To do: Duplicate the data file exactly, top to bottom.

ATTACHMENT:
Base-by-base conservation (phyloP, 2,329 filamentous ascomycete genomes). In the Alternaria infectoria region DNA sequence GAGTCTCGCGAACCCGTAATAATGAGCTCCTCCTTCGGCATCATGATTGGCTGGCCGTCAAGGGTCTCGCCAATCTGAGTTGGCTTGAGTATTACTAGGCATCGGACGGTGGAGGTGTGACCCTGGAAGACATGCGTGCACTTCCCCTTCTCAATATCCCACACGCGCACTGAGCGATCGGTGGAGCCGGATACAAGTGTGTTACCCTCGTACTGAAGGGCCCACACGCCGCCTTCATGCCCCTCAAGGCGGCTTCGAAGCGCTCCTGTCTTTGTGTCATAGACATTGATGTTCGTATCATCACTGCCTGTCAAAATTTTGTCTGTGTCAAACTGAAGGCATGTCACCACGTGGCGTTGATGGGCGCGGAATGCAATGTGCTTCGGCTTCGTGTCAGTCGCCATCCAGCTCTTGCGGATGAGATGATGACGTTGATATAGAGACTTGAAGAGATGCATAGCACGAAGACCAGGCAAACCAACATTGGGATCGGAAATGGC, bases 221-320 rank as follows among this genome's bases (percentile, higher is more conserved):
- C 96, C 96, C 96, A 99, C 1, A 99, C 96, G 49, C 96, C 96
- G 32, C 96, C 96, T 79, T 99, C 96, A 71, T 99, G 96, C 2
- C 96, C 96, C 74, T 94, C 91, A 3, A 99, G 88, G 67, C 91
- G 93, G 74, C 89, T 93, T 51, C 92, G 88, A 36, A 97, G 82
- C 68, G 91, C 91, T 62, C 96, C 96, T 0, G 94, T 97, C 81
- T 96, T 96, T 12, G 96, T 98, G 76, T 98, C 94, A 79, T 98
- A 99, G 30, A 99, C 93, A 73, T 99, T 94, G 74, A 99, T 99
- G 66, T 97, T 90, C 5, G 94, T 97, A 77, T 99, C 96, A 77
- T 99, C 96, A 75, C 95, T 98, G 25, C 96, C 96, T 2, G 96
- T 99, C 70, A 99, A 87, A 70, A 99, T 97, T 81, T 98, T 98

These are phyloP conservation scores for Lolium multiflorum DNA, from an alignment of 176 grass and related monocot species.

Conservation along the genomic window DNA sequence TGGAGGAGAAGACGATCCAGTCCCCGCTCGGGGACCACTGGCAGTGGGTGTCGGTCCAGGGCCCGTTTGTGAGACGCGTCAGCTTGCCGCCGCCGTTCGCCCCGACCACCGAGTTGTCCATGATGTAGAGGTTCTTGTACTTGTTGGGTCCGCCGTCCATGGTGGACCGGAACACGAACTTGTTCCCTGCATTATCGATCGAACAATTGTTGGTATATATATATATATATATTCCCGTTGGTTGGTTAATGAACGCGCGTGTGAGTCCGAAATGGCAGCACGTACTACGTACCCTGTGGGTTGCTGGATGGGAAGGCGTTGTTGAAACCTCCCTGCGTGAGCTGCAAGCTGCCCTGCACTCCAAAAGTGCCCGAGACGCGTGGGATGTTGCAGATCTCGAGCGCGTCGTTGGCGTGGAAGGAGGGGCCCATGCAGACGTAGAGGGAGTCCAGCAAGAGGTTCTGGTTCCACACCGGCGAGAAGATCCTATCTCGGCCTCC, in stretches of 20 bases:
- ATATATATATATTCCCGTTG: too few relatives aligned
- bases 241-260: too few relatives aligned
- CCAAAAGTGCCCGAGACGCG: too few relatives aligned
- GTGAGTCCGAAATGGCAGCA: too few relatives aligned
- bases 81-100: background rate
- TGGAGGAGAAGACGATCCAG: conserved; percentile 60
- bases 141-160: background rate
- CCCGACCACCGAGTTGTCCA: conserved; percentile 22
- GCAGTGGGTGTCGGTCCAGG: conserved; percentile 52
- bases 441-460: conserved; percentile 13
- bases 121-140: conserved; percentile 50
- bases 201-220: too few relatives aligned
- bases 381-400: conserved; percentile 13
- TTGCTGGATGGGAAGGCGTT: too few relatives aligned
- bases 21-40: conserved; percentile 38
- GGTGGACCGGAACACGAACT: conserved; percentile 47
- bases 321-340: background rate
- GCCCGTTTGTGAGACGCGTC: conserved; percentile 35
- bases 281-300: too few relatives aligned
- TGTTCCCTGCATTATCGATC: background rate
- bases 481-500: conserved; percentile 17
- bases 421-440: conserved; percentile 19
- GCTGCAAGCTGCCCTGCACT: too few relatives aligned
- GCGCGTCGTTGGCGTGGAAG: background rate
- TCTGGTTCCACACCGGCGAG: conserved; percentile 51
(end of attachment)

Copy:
Base-by-base conservation (phyloP, 2,329 filamentous ascomycete genomes). In the Alternaria infectoria region DNA sequence GAGTCTCGCGAACCCGTAATAATGAGCTCCTCCTTCGGCATCATGATTGGCTGGCCGTCAAGGGTCTCGCCAATCTGAGTTGGCTTGAGTATTACTAGGCATCGGACGGTGGAGGTGTGACCCTGGAAGACATGCGTGCACTTCCCCTTCTCAATATCCCACACGCGCACTGAGCGATCGGTGGAGCCGGATACAAGTGTGTTACCCTCGTACTGAAGGGCCCACACGCCGCCTTCATGCCCCTCAAGGCGGCTTCGAAGCGCTCCTGTCTTTGTGTCATAGACATTGATGTTCGTATCATCACTGCCTGTCAAAATTTTGTCTGTGTCAAACTGAAGGCATGTCACCACGTGGCGTTGATGGGCGCGGAATGCAATGTGCTTCGGCTTCGTGTCAGTCGCCATCCAGCTCTTGCGGATGAGATGATGACGTTGATATAGAGACTTGAAGAGATGCATAGCACGAAGACCAGGCAAACCAACATTGGGATCGGAAATGGC, bases 221-320 rank as follows among this genome's bases (percentile, higher is more conserved):
- C 96, C 96, C 96, A 99, C 1, A 99, C 96, G 49, C 96, C 96
- G 32, C 96, C 96, T 79, T 99, C 96, A 71, T 99, G 96, C 2
- C 96, C 96, C 74, T 94, C 91, A 3, A 99, G 88, G 67, C 91
- G 93, G 74, C 89, T 93, T 51, C 92, G 88, A 36, A 97, G 82
- C 68, G 91, C 91, T 62, C 96, C 96, T 0, G 94, T 97, C 81
- T 96, T 96, T 12, G 96, T 98, G 76, T 98, C 94, A 79, T 98
- A 99, G 30, A 99, C 93, A 73, T 99, T 94, G 74, A 99, T 99
- G 66, T 97, T 90, C 5, G 94, T 97, A 77, T 99, C 96, A 77
- T 99, C 96, A 75, C 95, T 98, G 25, C 96, C 96, T 2, G 96
- T 99, C 70, A 99, A 87, A 70, A 99, T 97, T 81, T 98, T 98

These are phyloP conservation scores for Lolium multiflorum DNA, from an alignment of 176 grass and related monocot species.

Conservation along the genomic window DNA sequence TGGAGGAGAAGACGATCCAGTCCCCGCTCGGGGACCACTGGCAGTGGGTGTCGGTCCAGGGCCCGTTTGTGAGACGCGTCAGCTTGCCGCCGCCGTTCGCCCCGACCACCGAGTTGTCCATGATGTAGAGGTTCTTGTACTTGTTGGGTCCGCCGTCCATGGTGGACCGGAACACGAACTTGTTCCCTGCATTATCGATCGAACAATTGTTGGTATATATATATATATATATTCCCGTTGGTTGGTTAATGAACGCGCGTGTGAGTCCGAAATGGCAGCACGTACTACGTACCCTGTGGGTTGCTGGATGGGAAGGCGTTGTTGAAACCTCCCTGCGTGAGCTGCAAGCTGCCCTGCACTCCAAAAGTGCCCGAGACGCGTGGGATGTTGCAGATCTCGAGCGCGTCGTTGGCGTGGAAGGAGGGGCCCATGCAGACGTAGAGGGAGTCCAGCAAGAGGTTCTGGTTCCACACCGGCGAGAAGATCCTATCTCGGCCTCC, in stretches of 20 bases:
- ATATATATATATTCCCGTTG: too few relatives aligned
- bases 241-260: too few relatives aligned
- CCAAAAGTGCCCGAGACGCG: too few relatives aligned
- GTGAGTCCGAAATGGCAGCA: too few relatives aligned
- bases 81-100: background rate
- TGGAGGAGAAGACGATCCAG: conserved; percentile 60
- bases 141-160: background rate
- CCCGACCACCGAGTTGTCCA: conserved; percentile 22
- GCAGTGGGTGTCGGTCCAGG: conserved; percentile 52
- bases 441-460: conserved; percentile 13
- bases 121-140: conserved; percentile 50
- bases 201-220: too few relatives aligned
- bases 381-400: conserved; percentile 13
- TTGCTGGATGGGAAGGCGTT: too few relatives aligned
- bases 21-40: conserved; percentile 38
- GGTGGACCGGAACACGAACT: conserved; percentile 47
- bases 321-340: background rate
- GCCCGTTTGTGAGACGCGTC: conserved; percentile 35
- bases 281-300: too few relatives aligned
- TGTTCCCTGCATTATCGATC: background rate
- bases 481-500: conserved; percentile 17
- bases 421-440: conserved; percentile 19
- GCTGCAAGCTGCCCTGCACT: too few relatives aligned
- GCGCGTCGTTGGCGTGGAAG: background rate
- TCTGGTTCCACACCGGCGAG: conserved; percentile 51